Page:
Following a rather boring day on Monday, volatility picked up a little yesterday as the second quarter officially ended.  Mortgage backed securities followed treasuries to higher yields.  Most lenders did reprice for the worse increasing consumer borrowing costs by .25 in discount.   So far this morning, the downward pressure on MBS and treasuries continues as the benchmark 10 year note has moved to a yield of 3.59 after closing at 3.47 on Monday.  Though not always in direct relationship, this upward move in treasury yields is leading MBS in the same direction.  We're down .25 in discount so far this AM.  Remember, as PRICE falls, YIELD rises.  The "price" falling means that investors are requiring higher yields (interest rates).  This comparative increase in yield is passed on to you the consumer either in higher rates or higher discount points.

 We do have a busy day of economic reports which will set the stage for the most important monthly report, the Employment Situation, which we get tomorrow ( a day early as markets are closed Friday).   The first report to hit the wires is the weekly Mortgage Bankers' Association Applications index which tracks the weekly change in mortgage applications at banks.  The report has indicated a steep decline in mortgage activity.  First, the purchases index registered a 4.5% decline signaling no improvement in purchase activity and the refinance activity dropped a whopping 30%!  Many think lower mortgage rates are vital to our economic recovery in order to spur home purchases and increase consumer spending capacity through refinancing.  So this report is not the best news for the economy but it isn't a major market mover.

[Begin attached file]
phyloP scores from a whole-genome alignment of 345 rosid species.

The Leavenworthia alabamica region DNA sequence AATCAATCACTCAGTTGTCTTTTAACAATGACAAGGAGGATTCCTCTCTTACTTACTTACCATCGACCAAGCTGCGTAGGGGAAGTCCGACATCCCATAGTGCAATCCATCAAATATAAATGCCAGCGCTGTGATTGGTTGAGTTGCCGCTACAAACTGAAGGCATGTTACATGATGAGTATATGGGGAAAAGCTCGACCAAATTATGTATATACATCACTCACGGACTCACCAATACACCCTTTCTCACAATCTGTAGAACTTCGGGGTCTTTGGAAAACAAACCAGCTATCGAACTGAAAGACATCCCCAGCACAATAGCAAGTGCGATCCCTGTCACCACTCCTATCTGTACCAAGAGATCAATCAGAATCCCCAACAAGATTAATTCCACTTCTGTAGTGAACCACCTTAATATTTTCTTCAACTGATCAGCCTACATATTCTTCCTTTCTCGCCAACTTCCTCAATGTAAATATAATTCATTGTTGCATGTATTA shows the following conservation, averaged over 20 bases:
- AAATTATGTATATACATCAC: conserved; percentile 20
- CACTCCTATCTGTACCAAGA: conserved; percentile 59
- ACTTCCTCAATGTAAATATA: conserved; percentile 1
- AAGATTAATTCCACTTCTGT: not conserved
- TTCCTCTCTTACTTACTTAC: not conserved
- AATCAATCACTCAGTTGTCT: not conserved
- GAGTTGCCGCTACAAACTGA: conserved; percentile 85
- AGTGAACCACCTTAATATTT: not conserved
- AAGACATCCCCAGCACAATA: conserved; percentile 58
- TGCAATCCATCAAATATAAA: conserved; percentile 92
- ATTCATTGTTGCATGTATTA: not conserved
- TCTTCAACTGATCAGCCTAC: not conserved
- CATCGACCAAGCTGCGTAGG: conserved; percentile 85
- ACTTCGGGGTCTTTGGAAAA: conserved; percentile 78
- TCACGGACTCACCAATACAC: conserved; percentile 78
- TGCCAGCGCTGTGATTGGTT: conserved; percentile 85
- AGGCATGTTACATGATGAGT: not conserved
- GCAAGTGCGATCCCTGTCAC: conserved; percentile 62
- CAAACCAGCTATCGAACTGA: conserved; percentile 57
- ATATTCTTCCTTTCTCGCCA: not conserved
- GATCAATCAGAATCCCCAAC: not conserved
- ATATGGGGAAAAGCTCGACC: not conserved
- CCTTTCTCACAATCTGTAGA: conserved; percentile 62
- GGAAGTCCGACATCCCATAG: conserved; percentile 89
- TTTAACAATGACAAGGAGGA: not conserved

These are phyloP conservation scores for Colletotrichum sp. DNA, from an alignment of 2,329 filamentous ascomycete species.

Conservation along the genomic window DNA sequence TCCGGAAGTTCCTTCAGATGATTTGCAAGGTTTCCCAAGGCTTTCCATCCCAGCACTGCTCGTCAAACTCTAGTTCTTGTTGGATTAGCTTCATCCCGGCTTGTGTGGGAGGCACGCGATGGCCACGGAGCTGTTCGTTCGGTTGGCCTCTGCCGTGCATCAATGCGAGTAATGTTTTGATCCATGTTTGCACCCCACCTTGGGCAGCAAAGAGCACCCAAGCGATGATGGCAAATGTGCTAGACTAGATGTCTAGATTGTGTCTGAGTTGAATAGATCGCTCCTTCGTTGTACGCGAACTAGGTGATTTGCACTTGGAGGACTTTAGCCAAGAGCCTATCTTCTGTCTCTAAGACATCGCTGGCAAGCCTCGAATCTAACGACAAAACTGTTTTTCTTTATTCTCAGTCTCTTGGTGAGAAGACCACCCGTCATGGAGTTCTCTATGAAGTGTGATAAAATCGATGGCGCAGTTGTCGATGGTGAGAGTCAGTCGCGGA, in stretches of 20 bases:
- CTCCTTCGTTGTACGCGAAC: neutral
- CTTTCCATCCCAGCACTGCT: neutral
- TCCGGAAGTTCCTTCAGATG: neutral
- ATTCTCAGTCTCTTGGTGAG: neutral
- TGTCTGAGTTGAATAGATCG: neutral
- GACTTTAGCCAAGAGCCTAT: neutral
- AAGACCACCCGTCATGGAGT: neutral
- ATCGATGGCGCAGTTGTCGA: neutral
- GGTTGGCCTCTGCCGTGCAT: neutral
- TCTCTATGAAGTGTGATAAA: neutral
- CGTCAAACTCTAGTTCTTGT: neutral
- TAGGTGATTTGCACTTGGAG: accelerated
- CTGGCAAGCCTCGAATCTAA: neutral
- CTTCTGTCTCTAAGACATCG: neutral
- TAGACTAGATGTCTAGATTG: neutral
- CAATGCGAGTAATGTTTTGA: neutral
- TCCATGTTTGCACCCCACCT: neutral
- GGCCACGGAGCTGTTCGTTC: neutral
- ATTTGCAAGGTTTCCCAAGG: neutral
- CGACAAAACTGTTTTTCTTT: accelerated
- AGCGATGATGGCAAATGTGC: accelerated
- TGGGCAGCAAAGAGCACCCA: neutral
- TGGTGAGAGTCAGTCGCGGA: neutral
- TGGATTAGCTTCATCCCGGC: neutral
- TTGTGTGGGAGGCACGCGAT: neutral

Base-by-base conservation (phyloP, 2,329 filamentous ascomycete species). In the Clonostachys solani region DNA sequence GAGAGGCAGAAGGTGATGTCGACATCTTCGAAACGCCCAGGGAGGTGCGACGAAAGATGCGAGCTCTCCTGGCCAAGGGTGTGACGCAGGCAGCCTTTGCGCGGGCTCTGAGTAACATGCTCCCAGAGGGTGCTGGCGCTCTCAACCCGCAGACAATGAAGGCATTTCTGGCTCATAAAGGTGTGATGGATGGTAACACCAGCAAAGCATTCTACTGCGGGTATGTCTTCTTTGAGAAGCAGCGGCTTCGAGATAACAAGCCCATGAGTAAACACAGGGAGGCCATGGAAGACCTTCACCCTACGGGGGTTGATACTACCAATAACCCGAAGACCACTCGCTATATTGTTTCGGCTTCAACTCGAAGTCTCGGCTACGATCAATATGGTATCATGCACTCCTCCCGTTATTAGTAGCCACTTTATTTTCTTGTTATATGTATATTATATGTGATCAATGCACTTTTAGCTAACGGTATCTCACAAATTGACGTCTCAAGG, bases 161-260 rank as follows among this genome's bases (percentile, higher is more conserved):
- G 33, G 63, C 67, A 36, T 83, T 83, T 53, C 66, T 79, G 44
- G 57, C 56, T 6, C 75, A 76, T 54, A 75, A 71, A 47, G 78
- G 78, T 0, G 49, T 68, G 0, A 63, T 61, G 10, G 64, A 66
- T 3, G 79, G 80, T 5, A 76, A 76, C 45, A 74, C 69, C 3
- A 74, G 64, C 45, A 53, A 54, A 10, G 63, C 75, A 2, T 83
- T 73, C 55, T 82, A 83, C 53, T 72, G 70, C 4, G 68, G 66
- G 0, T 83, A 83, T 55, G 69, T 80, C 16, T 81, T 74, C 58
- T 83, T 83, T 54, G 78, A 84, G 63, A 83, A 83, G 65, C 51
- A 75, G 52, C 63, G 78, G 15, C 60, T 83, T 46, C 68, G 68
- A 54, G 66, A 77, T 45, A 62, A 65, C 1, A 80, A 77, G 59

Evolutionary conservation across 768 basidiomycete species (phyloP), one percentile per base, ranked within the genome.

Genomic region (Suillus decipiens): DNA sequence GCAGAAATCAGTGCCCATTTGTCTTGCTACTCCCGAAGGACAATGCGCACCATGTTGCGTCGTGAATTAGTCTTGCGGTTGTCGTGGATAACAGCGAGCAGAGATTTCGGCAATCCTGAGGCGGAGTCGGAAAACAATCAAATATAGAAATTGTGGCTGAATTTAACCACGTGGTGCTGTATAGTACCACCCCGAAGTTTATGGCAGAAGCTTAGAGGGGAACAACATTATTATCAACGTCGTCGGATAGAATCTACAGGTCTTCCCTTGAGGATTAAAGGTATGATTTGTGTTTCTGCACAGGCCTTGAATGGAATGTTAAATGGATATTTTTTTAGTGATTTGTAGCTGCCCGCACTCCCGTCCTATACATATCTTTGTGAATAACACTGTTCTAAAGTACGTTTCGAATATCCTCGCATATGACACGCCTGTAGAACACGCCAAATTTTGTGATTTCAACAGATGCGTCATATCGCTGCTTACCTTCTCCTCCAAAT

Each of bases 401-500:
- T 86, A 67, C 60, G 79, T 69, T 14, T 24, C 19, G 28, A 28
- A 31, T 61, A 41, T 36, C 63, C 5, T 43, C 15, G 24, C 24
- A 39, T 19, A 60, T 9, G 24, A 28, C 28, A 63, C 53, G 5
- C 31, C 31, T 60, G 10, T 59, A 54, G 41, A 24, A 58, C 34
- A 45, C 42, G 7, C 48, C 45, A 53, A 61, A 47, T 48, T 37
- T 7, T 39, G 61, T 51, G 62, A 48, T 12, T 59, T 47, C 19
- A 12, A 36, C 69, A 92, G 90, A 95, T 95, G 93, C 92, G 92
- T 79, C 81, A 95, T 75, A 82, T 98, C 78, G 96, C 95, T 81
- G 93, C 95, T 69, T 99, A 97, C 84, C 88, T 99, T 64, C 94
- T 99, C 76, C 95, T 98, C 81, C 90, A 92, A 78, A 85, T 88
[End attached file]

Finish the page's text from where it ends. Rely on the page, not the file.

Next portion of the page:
We received a couple reports this morning regarding jobs, but these reports take a back seat to tomorrow's Employment Situation.  First out is the Challenger Job-Cut Report which indicated that layoffs at corporations decreased from 111,182 to 74,393, the lowest level since the start of the recession.   The second report on jobs is the ADP Employment report which is similar to the official Employment Situation report we get tomorrow but consists of private payrolls (non government, military, etc...).  Historically, this report has varied greatly from the official report but it's accuracy is improving and investors are starting to give it a little more attention.    Expectations were for ADP to report job losses of 400,000 but the actual report indicated a loss of 473,000 jobs.   Here is a graph from Bloomberg that illustrates the difference between the two reports.

 Next is the ISM Manufacturing index which gives a measure of the strength of the manufacturing segment of our economy.   The Institute of Supply Management surveys more than 300 manufacturers on employment, production, supplier deliveries, and inventories.  Readings above 50 indicate that manufacturing is expanding while readings below 50 indicate contraction.   The last 3 reports have each come in better than the prior month helping to stoke the fires of the optimist who feels the end of the recession is hear and we are on to economic growth.   Last month's report showed an improved reading of 42.8 from April's 40.1 reading.   The consensus for June's report is continued improvement with a 45.0 reading, and the actual report has come in basically in line at 44.8.